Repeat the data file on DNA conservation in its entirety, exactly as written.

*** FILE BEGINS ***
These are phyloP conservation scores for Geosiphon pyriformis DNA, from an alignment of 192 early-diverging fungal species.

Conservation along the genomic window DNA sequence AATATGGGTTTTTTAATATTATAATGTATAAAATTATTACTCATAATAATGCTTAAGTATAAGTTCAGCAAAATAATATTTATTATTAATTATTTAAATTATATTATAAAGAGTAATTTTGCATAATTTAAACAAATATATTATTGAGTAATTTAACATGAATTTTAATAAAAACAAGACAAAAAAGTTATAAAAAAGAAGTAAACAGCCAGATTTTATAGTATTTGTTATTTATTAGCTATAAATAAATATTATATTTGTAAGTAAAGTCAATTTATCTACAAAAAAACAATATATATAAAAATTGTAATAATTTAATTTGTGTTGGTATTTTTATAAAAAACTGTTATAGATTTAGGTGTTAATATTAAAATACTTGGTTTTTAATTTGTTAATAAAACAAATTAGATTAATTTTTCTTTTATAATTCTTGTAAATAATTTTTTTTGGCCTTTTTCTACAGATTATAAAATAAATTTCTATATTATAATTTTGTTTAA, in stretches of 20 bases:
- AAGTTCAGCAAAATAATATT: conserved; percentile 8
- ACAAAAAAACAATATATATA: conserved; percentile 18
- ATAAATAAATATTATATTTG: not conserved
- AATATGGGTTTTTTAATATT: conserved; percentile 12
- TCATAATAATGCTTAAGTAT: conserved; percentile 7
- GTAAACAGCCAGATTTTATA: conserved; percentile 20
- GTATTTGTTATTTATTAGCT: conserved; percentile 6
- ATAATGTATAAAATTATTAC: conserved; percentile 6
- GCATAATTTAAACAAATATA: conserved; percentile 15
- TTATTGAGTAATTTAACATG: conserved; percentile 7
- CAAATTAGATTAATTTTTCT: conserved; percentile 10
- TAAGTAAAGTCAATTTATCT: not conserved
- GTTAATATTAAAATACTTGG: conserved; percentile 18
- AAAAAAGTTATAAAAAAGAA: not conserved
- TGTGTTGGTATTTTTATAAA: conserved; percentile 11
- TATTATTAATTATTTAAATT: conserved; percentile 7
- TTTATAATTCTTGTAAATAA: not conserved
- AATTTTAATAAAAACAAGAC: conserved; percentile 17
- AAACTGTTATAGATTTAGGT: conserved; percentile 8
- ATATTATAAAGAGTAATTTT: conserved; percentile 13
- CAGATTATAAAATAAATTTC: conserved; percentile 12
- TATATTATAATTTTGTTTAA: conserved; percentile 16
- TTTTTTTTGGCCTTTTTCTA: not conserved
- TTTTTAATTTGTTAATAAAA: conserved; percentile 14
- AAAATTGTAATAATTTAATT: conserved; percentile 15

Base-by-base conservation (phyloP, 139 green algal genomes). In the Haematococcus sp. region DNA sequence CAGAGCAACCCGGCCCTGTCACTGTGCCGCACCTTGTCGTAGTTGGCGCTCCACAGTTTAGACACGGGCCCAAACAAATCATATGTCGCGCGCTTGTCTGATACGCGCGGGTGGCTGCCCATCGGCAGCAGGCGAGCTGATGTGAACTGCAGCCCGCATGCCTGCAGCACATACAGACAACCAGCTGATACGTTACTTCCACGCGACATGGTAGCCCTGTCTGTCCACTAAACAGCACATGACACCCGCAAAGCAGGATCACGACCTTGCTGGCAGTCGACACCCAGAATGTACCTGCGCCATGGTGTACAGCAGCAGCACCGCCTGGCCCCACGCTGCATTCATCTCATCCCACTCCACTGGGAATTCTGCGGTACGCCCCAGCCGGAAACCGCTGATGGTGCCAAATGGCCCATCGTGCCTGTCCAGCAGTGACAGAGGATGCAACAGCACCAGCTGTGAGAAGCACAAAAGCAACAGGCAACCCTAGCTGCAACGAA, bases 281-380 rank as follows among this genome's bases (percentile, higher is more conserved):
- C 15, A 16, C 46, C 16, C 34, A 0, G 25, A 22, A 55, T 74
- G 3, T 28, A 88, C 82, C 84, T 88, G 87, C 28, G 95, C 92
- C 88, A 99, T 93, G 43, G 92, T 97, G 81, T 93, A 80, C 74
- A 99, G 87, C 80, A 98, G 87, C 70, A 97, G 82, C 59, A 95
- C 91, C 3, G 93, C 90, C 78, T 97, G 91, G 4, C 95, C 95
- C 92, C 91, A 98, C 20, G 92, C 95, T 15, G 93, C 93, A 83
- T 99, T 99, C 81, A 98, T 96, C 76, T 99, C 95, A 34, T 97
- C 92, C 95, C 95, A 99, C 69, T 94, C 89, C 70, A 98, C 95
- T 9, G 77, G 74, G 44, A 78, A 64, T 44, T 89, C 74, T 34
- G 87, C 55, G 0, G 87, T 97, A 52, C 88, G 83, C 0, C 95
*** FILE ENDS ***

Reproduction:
These are phyloP conservation scores for Geosiphon pyriformis DNA, from an alignment of 192 early-diverging fungal species.

Conservation along the genomic window DNA sequence AATATGGGTTTTTTAATATTATAATGTATAAAATTATTACTCATAATAATGCTTAAGTATAAGTTCAGCAAAATAATATTTATTATTAATTATTTAAATTATATTATAAAGAGTAATTTTGCATAATTTAAACAAATATATTATTGAGTAATTTAACATGAATTTTAATAAAAACAAGACAAAAAAGTTATAAAAAAGAAGTAAACAGCCAGATTTTATAGTATTTGTTATTTATTAGCTATAAATAAATATTATATTTGTAAGTAAAGTCAATTTATCTACAAAAAAACAATATATATAAAAATTGTAATAATTTAATTTGTGTTGGTATTTTTATAAAAAACTGTTATAGATTTAGGTGTTAATATTAAAATACTTGGTTTTTAATTTGTTAATAAAACAAATTAGATTAATTTTTCTTTTATAATTCTTGTAAATAATTTTTTTTGGCCTTTTTCTACAGATTATAAAATAAATTTCTATATTATAATTTTGTTTAA, in stretches of 20 bases:
- AAGTTCAGCAAAATAATATT: conserved; percentile 8
- ACAAAAAAACAATATATATA: conserved; percentile 18
- ATAAATAAATATTATATTTG: not conserved
- AATATGGGTTTTTTAATATT: conserved; percentile 12
- TCATAATAATGCTTAAGTAT: conserved; percentile 7
- GTAAACAGCCAGATTTTATA: conserved; percentile 20
- GTATTTGTTATTTATTAGCT: conserved; percentile 6
- ATAATGTATAAAATTATTAC: conserved; percentile 6
- GCATAATTTAAACAAATATA: conserved; percentile 15
- TTATTGAGTAATTTAACATG: conserved; percentile 7
- CAAATTAGATTAATTTTTCT: conserved; percentile 10
- TAAGTAAAGTCAATTTATCT: not conserved
- GTTAATATTAAAATACTTGG: conserved; percentile 18
- AAAAAAGTTATAAAAAAGAA: not conserved
- TGTGTTGGTATTTTTATAAA: conserved; percentile 11
- TATTATTAATTATTTAAATT: conserved; percentile 7
- TTTATAATTCTTGTAAATAA: not conserved
- AATTTTAATAAAAACAAGAC: conserved; percentile 17
- AAACTGTTATAGATTTAGGT: conserved; percentile 8
- ATATTATAAAGAGTAATTTT: conserved; percentile 13
- CAGATTATAAAATAAATTTC: conserved; percentile 12
- TATATTATAATTTTGTTTAA: conserved; percentile 16
- TTTTTTTTGGCCTTTTTCTA: not conserved
- TTTTTAATTTGTTAATAAAA: conserved; percentile 14
- AAAATTGTAATAATTTAATT: conserved; percentile 15

Base-by-base conservation (phyloP, 139 green algal genomes). In the Haematococcus sp. region DNA sequence CAGAGCAACCCGGCCCTGTCACTGTGCCGCACCTTGTCGTAGTTGGCGCTCCACAGTTTAGACACGGGCCCAAACAAATCATATGTCGCGCGCTTGTCTGATACGCGCGGGTGGCTGCCCATCGGCAGCAGGCGAGCTGATGTGAACTGCAGCCCGCATGCCTGCAGCACATACAGACAACCAGCTGATACGTTACTTCCACGCGACATGGTAGCCCTGTCTGTCCACTAAACAGCACATGACACCCGCAAAGCAGGATCACGACCTTGCTGGCAGTCGACACCCAGAATGTACCTGCGCCATGGTGTACAGCAGCAGCACCGCCTGGCCCCACGCTGCATTCATCTCATCCCACTCCACTGGGAATTCTGCGGTACGCCCCAGCCGGAAACCGCTGATGGTGCCAAATGGCCCATCGTGCCTGTCCAGCAGTGACAGAGGATGCAACAGCACCAGCTGTGAGAAGCACAAAAGCAACAGGCAACCCTAGCTGCAACGAA, bases 281-380 rank as follows among this genome's bases (percentile, higher is more conserved):
- C 15, A 16, C 46, C 16, C 34, A 0, G 25, A 22, A 55, T 74
- G 3, T 28, A 88, C 82, C 84, T 88, G 87, C 28, G 95, C 92
- C 88, A 99, T 93, G 43, G 92, T 97, G 81, T 93, A 80, C 74
- A 99, G 87, C 80, A 98, G 87, C 70, A 97, G 82, C 59, A 95
- C 91, C 3, G 93, C 90, C 78, T 97, G 91, G 4, C 95, C 95
- C 92, C 91, A 98, C 20, G 92, C 95, T 15, G 93, C 93, A 83
- T 99, T 99, C 81, A 98, T 96, C 76, T 99, C 95, A 34, T 97
- C 92, C 95, C 95, A 99, C 69, T 94, C 89, C 70, A 98, C 95
- T 9, G 77, G 74, G 44, A 78, A 64, T 44, T 89, C 74, T 34
- G 87, C 55, G 0, G 87, T 97, A 52, C 88, G 83, C 0, C 95